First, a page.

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What is the common length used for GS today?

post #1 of 12
Thread Starter 
Hi folks,
What ski length would be the most prefferable for Nastar GS racing? What ski lengths are people using? (some ex.)Are people in genneral using shorter skies then the lengths used in the WC (188-198 cm)? and how is the nastar courses compared to FIS-WC standards?
My point is can a expert skiier use a 180 cm GS ski and still be fast enough?
post #2 of 12
I've noticed over the past couple of years recreational racers and Nastar-ers have swithed to more of a slalom sidecut ski. The better racers are now on Atomic 9.16's or Salomon Equipe 3V's. Both slalom skis. 170cm for the Atomic and 176 for the Salomon. I guess the reason being it's easier to hold a clean carve on a slalom vs a GS ski. Also Nastar courses aren't even close to WC standards.
180 cm is now about the maximum length for Nastar. If you are an expert skier and can crank fast CARVED turns on a 180 GS ski, you will be fine.
post #3 of 12
Thread Starter 
Hi Arby,
Thanks for your reply, It is nice to hear some realistic meanings about the ski length used for amature GS racing, because every time I ask people about advice for a GS ski they recommed skies around 195 cm. I am 181 cm and 97 kg advanced/expert skiier, and is in god shape, (ex. pro windsurfer i Europe) All though a guy of my size could easily use a 193 cm atomic 10.22 for GS, I think/know I would loose the nice clean carved turns in critical situations, which means loosing time in the end. I have not been skiing on that many GS skis, only the new 2002 Dynastar Course 64 (178) with the extreme soft tail and the new Ross 9X (174 cm), which had a very very nice egde grip. Ross is also only launching a 188 cm ski as the longet GS ski.

Hang loose
post #4 of 12
Really its exactly as easy to carve a clean turn on any ski - each ski simply has a different potential carve radius. Mechanically it was the same to carve a turn on my old 223 DH boards even - with nearly no sidecut. If you tipped and stood on them, they carved a perfectly clean turn . . . a LOOOONG turn! (And of course you were soon doing 50 if you linked many of them!).
post #5 of 12
Thread Starter 
Gravity: Yes that make perfect sence, but suddently you can not keep your line in the course,(because of the turn radius of your 223 cm railway sleeper on clean egde ) and you get later and later in the line, finally you rotate your upper-body and you now the rest...but it all depents on the type of course you are racing, right?
post #6 of 12
Yep - you definately must match skis to the racecourse or terrain and desires. Those 223's were really wonderful at what they were built for, you would be blasting along but not feeling like you were even going all that fast - because they were as stable as battleships. Great flotation in the powder too! In the bumps they were certainly a lot of work, however it was like warming up holding three bats - when you would go back to 'normal' skis it was crazy how light they would feel. Also they were great for teaching folks not to always be picking a ski up - since they were so damn heavy it was too much work! Incidentally - now that I'm in nostalgia for skis mode . . . I found some of my SuperG skis today, they are Atomic 215's. They are very stiff, weigh a ton and are literally bullet-proof! Living on a ranch in CO we'd go stir crazy when the pass was closed because of slides - so one time it was just a friend and I, too much beer, those skis and a rifle (dumb combination clearly!). And one of us said "I wonder . . . ?" And sure enough, .22 solid tip took about an inch of paint off - and put a huge dent in the first layer of metal, but did not penetrate. Ahhh - to be young and dumb again (perhaps *dumber* that is!).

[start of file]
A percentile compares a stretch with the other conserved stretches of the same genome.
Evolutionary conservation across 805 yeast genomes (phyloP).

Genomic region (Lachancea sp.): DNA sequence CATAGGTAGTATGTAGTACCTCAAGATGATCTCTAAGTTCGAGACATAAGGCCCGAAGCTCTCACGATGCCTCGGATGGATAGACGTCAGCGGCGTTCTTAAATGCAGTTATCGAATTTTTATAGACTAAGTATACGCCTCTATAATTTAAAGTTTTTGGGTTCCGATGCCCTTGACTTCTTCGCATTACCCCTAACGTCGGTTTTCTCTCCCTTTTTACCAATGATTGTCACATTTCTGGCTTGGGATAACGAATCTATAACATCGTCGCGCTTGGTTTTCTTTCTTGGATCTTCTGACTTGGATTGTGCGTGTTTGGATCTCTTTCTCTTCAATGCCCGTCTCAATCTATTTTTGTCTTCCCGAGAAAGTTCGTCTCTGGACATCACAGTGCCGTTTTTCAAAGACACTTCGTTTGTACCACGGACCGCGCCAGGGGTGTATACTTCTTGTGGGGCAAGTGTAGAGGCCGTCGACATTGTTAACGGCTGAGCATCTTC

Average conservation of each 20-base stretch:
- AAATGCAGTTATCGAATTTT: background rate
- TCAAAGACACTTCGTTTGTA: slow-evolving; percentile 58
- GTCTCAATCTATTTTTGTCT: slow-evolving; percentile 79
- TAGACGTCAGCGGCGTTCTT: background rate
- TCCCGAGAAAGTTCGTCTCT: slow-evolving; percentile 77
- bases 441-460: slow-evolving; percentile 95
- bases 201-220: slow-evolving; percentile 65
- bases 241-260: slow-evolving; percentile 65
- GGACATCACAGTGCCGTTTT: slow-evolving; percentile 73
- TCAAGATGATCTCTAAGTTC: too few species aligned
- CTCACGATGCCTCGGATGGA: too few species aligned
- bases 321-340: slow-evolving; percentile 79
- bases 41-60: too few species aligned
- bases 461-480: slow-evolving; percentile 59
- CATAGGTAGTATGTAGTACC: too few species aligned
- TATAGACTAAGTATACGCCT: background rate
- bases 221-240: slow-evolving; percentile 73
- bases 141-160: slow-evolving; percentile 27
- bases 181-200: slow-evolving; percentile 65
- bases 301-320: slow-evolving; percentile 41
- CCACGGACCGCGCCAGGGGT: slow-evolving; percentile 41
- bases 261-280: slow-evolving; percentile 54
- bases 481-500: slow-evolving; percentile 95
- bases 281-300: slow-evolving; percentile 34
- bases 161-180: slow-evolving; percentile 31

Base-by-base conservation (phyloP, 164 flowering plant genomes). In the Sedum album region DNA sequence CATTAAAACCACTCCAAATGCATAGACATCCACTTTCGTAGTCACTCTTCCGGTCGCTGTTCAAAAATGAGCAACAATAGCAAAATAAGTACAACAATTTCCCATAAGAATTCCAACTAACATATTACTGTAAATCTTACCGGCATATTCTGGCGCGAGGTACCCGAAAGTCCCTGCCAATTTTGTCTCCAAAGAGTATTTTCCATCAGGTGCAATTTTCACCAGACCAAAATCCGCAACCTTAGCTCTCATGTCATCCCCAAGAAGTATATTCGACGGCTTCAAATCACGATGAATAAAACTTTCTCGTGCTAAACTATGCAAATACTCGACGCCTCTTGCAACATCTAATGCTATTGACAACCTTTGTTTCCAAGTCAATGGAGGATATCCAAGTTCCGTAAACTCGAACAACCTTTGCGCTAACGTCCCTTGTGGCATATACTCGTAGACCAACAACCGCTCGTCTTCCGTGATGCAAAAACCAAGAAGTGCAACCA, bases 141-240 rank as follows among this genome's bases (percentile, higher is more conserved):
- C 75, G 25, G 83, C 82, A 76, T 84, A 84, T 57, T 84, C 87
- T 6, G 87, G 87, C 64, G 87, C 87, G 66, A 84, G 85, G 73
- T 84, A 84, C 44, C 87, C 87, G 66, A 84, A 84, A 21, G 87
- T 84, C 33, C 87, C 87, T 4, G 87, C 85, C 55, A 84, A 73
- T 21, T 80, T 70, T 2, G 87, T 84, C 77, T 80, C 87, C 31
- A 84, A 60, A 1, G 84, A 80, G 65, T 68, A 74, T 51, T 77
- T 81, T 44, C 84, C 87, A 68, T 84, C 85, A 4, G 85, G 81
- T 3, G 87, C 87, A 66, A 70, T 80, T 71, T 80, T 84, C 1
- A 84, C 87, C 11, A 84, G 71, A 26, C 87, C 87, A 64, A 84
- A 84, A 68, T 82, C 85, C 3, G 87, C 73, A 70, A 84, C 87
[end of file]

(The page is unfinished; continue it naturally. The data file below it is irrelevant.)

post #7 of 12
For recreational and Nastar type courses, a 178-183 would probably be the better lengths, but for the real FIS courses a 198ish for men. All male Atomic skiers are using a 198 with about a 28m turn radius. A normal FIS GS course is faster and straighter than most recreational Super Gs. The added stabilty from a longer and straighter ski benefit the athlete better than rack shape 22m. Plus, if one is racing at FIS level, strength and technique makes it easier to ski a longer straighter ski.
post #8 of 12
omg! an international GS is that loose? wow! i've never heard that before. how does a world-cup slalom stack up to USSA?
post #9 of 12
Volkl Reps at Park City said that their World Cup men were using 193cms for GS, though it would make more sense for most of us to consider what the women are using for length. Which was low 180's high 170's.
post #10 of 12
Thread Starter 
JJ: That sounds resonable because I know that Aamodt is on 188 cm for GS. And another World cupper Marco Büchel, which I breifly have been in contact with, he is one of the taller gus on the tour and he is on 192 cm Stockli´s for GS.
post #11 of 12
I don't think it is worth getting a new pair of skis for nastar. Nastar courses are straight, easy, and not even close to a real GS race course. If you really want a challenge , enter a real race!
post #12 of 12

What type of citizen racing is available in Austria?

I think each course has to have a ski selected for pitch and snow conditions.

This season our course was very flat at the top and required a lot of skating for the first three gates. A lighter ski as opposed to the heavier GS would have helped me here since at 53, my power, kicking out of the start would help.

Take a look at what the other participants are using. Our course pace setters were on Rossi 9X and Mt. Vipers in the 190's.

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[This message has been edited by yuki (edited April 08, 2001).]</FONT>
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